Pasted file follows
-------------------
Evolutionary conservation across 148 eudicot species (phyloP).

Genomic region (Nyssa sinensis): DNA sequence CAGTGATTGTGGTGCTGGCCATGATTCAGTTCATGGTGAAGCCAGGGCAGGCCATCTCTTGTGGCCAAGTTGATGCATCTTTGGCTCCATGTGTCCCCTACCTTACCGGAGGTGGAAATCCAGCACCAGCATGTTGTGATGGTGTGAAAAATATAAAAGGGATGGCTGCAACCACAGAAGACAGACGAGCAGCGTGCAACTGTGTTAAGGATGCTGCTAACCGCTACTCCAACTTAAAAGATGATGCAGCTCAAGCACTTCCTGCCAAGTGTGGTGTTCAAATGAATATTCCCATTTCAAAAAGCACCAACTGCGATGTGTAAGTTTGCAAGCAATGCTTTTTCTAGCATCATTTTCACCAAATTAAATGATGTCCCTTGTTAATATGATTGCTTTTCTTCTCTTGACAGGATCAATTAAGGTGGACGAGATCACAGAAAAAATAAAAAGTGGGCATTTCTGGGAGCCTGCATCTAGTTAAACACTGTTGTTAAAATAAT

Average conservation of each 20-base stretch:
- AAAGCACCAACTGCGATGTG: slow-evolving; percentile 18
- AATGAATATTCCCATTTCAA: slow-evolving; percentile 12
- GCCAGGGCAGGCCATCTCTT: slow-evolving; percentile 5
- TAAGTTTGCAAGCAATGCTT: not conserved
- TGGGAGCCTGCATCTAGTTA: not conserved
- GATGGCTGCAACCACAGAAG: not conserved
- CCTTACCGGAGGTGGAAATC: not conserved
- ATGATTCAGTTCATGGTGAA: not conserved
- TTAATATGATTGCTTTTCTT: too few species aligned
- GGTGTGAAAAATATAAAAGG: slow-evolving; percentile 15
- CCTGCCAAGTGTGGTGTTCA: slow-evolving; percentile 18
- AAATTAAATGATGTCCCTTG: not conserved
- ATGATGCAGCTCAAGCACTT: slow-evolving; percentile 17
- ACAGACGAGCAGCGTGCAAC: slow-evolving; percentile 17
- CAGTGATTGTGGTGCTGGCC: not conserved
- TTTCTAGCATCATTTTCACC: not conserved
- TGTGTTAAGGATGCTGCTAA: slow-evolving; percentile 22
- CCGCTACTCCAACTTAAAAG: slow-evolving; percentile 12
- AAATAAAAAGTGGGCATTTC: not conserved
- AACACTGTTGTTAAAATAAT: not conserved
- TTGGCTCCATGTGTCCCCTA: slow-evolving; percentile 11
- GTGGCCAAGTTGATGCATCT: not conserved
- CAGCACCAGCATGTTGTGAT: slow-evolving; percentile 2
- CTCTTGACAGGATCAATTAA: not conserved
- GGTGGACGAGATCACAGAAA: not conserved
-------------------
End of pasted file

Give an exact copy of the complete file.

Evolutionary conservation across 148 eudicot species (phyloP).

Genomic region (Nyssa sinensis): DNA sequence CAGTGATTGTGGTGCTGGCCATGATTCAGTTCATGGTGAAGCCAGGGCAGGCCATCTCTTGTGGCCAAGTTGATGCATCTTTGGCTCCATGTGTCCCCTACCTTACCGGAGGTGGAAATCCAGCACCAGCATGTTGTGATGGTGTGAAAAATATAAAAGGGATGGCTGCAACCACAGAAGACAGACGAGCAGCGTGCAACTGTGTTAAGGATGCTGCTAACCGCTACTCCAACTTAAAAGATGATGCAGCTCAAGCACTTCCTGCCAAGTGTGGTGTTCAAATGAATATTCCCATTTCAAAAAGCACCAACTGCGATGTGTAAGTTTGCAAGCAATGCTTTTTCTAGCATCATTTTCACCAAATTAAATGATGTCCCTTGTTAATATGATTGCTTTTCTTCTCTTGACAGGATCAATTAAGGTGGACGAGATCACAGAAAAAATAAAAAGTGGGCATTTCTGGGAGCCTGCATCTAGTTAAACACTGTTGTTAAAATAAT

Average conservation of each 20-base stretch:
- AAAGCACCAACTGCGATGTG: slow-evolving; percentile 18
- AATGAATATTCCCATTTCAA: slow-evolving; percentile 12
- GCCAGGGCAGGCCATCTCTT: slow-evolving; percentile 5
- TAAGTTTGCAAGCAATGCTT: not conserved
- TGGGAGCCTGCATCTAGTTA: not conserved
- GATGGCTGCAACCACAGAAG: not conserved
- CCTTACCGGAGGTGGAAATC: not conserved
- ATGATTCAGTTCATGGTGAA: not conserved
- TTAATATGATTGCTTTTCTT: too few species aligned
- GGTGTGAAAAATATAAAAGG: slow-evolving; percentile 15
- CCTGCCAAGTGTGGTGTTCA: slow-evolving; percentile 18
- AAATTAAATGATGTCCCTTG: not conserved
- ATGATGCAGCTCAAGCACTT: slow-evolving; percentile 17
- ACAGACGAGCAGCGTGCAAC: slow-evolving; percentile 17
- CAGTGATTGTGGTGCTGGCC: not conserved
- TTTCTAGCATCATTTTCACC: not conserved
- TGTGTTAAGGATGCTGCTAA: slow-evolving; percentile 22
- CCGCTACTCCAACTTAAAAG: slow-evolving; percentile 12
- AAATAAAAAGTGGGCATTTC: not conserved
- AACACTGTTGTTAAAATAAT: not conserved
- TTGGCTCCATGTGTCCCCTA: slow-evolving; percentile 11
- GTGGCCAAGTTGATGCATCT: not conserved
- CAGCACCAGCATGTTGTGAT: slow-evolving; percentile 2
- CTCTTGACAGGATCAATTAA: not conserved
- GGTGGACGAGATCACAGAAA: not conserved